Tobacco Smoke Ups Rhinitis Rates in Asian Children

A total of 1,315 children were assessed using questionnaire instruments
A total of 1,315 children were assessed using questionnaire instruments

ATLANTA, GA—Tobacco smoke is associated with pediatric rhinitis among Asian children, according to cohort study findings presented at the 2017 AAAAI Annual Meeting

“This Asian cohort demonstrates supportive evidence for positive association of tobacco smoke exposure with rhinitis, while the effect is mainly confirmed to non-allergic rhinitis and more pronounced in adolescents than in young children, highlighting the need for raising public health awareness about the detremental effects of tobacco smoke exposure on children's respiratory health,” reported lead study author Hui-Ju Tsai, MPH, PhD, of the National Health Research Institutes in Miaoli, Taiwan, and coauthors.

Prior research demonstrated that tobacco smoke exposure harms respiratory health but few population studies have employed cotinine as an exposure biomarker, Dr. Tsai said. And so, the research team set out to examine tobacco smoke exposure and allergic disease among Asian children.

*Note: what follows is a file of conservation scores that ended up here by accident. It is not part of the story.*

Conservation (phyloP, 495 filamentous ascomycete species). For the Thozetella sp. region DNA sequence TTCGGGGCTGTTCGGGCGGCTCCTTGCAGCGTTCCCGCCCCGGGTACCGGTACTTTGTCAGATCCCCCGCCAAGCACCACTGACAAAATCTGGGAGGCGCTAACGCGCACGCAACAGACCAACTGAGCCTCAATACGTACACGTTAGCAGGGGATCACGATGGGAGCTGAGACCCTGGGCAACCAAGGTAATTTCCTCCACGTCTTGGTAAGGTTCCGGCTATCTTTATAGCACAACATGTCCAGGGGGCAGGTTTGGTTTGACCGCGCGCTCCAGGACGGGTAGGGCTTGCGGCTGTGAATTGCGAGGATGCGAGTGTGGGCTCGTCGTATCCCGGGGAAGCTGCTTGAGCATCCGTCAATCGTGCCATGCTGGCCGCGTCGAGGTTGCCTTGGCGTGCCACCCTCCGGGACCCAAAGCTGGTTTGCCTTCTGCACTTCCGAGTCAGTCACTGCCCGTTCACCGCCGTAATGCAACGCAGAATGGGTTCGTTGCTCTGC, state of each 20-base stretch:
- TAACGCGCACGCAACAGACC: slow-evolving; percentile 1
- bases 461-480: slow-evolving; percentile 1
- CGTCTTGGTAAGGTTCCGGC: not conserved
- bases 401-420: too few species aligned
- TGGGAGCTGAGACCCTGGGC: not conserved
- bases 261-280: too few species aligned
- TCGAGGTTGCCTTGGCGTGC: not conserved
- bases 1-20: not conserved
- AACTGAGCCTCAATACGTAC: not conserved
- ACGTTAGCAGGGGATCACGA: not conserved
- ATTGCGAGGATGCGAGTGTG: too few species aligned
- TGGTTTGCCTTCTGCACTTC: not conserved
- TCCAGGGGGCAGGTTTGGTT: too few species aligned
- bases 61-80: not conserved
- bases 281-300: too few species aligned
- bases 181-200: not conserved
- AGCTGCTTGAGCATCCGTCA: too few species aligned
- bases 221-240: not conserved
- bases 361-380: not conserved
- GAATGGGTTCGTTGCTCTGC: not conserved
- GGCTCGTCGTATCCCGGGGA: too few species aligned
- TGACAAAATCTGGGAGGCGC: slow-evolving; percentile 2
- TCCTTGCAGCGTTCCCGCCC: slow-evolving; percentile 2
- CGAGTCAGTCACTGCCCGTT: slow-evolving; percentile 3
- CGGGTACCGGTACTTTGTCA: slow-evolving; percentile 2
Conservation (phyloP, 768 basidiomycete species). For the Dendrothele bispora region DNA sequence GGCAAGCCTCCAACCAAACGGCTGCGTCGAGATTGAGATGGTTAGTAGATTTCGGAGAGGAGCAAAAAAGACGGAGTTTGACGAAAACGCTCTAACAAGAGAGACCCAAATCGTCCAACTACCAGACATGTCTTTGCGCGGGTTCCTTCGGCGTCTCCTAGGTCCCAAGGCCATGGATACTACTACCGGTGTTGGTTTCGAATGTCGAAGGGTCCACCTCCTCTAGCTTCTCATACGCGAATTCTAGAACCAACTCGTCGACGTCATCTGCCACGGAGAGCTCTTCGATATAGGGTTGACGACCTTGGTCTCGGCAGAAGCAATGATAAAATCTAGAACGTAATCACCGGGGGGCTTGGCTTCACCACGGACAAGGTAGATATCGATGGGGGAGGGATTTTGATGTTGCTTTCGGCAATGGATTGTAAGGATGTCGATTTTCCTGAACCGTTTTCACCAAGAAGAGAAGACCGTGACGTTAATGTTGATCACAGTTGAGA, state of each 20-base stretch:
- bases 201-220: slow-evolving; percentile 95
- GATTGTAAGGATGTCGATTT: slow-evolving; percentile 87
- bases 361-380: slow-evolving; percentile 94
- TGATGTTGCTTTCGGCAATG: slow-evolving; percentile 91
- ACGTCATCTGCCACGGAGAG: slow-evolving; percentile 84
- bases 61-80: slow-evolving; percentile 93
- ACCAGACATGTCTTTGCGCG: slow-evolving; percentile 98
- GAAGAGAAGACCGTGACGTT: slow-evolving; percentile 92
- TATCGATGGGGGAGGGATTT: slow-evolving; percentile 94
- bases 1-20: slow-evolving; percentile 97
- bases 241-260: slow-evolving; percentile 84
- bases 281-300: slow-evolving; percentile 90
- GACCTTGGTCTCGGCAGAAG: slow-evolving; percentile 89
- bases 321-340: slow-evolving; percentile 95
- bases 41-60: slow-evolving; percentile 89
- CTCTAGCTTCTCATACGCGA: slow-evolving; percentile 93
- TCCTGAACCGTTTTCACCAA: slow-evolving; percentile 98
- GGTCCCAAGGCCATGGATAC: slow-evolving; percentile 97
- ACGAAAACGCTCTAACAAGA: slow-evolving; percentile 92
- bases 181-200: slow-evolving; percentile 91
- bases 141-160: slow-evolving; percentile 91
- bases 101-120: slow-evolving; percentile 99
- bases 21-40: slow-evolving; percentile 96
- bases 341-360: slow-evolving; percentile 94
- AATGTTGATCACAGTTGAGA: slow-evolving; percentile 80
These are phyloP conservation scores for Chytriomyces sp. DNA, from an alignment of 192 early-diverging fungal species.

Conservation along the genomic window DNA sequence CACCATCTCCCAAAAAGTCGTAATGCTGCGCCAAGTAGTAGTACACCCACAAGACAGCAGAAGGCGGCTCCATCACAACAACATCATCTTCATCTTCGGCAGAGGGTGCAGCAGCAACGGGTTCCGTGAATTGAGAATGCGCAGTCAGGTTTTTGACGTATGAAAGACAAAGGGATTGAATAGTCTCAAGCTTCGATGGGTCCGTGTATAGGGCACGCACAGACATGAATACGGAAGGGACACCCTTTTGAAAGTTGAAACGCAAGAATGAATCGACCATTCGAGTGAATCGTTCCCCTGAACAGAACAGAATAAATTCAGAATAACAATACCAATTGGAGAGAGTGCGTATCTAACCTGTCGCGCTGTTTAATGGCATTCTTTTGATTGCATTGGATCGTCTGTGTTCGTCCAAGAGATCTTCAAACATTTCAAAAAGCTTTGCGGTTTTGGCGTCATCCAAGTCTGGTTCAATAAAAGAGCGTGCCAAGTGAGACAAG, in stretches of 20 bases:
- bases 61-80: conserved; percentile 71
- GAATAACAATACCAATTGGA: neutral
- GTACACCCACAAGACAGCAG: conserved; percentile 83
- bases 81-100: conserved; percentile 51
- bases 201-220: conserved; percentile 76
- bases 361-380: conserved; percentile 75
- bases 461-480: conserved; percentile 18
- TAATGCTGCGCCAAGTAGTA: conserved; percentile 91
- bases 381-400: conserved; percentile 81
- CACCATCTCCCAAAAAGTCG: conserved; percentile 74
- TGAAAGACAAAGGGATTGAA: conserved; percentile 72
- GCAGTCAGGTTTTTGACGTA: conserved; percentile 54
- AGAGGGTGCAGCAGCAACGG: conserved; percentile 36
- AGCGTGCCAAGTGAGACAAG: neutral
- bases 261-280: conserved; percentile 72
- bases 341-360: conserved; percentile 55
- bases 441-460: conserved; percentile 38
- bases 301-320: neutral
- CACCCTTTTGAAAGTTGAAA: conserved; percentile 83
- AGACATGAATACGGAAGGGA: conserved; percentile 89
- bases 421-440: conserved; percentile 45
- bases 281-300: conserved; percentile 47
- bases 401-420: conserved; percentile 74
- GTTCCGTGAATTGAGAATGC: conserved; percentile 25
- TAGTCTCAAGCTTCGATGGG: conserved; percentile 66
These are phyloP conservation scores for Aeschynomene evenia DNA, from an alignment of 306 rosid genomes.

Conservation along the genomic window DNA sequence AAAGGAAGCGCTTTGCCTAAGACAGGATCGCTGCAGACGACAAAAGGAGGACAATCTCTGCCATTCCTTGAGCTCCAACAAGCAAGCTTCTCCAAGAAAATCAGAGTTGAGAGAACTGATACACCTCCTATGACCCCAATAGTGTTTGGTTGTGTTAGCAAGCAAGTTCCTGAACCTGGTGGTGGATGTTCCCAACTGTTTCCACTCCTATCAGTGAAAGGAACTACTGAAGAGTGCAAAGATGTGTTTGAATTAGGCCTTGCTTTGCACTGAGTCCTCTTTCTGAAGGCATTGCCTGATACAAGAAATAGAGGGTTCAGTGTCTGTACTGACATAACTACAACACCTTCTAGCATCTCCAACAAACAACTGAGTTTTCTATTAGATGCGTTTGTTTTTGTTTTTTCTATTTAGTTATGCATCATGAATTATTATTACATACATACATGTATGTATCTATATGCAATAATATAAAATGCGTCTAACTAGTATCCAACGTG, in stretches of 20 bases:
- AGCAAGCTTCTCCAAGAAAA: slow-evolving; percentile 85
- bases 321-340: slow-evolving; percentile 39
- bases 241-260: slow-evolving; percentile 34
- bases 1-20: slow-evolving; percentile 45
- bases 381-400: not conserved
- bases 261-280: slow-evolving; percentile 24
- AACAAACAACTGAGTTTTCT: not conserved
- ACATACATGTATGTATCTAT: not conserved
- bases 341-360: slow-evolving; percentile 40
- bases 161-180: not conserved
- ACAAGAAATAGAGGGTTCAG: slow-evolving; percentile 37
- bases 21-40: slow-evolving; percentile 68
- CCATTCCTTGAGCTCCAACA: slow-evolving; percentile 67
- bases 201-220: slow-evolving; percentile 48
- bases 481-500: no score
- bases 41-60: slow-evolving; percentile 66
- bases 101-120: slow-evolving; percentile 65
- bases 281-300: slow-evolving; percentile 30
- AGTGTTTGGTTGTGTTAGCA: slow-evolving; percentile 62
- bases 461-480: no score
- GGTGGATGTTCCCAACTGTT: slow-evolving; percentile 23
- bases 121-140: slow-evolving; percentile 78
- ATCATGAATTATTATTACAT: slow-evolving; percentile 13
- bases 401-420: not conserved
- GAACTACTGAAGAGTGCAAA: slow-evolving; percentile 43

This population based study included a total of 1,315 children aged 5–18 years, who were assessed using questionnaire instruments, and allergen-specific immunoglobulin E, and serum cotinine concentrations as biomarkers of tobacco smoke exposure.

“Serum cotinine levels were positively associated with rhinitis ever (adjusted odds ratio [AOR] 2.95, 95% CI: 1.15–7.60) and current rhinitis (AOR 2.71, 95% CI: 1.07–6.89), while the association for physician-diagnosed rhinitis approached significance (AOR 2.26,  95% CI: 0.88–5.83 [not significant]),” they reported.

No association was found for asthma or eczema, they noted. When data were stratified by patient age groups, these associations were significant only for children at least 10 years old (rhinitis ever AOR 3.34; 95% CI: 1.05–10.61; current rhinitis AOR 4.23; 95% CI: 1.28–13.97). For patient less than 10 years old, no significant association was detected.

“Stratified analyses demonstrated significant association of serum cotinine levels with current rhinitis among children without allergic sensitization (AOR 6.76, 95% CI: 1.21–37.74), but not among those with allergic sensitization," they noted.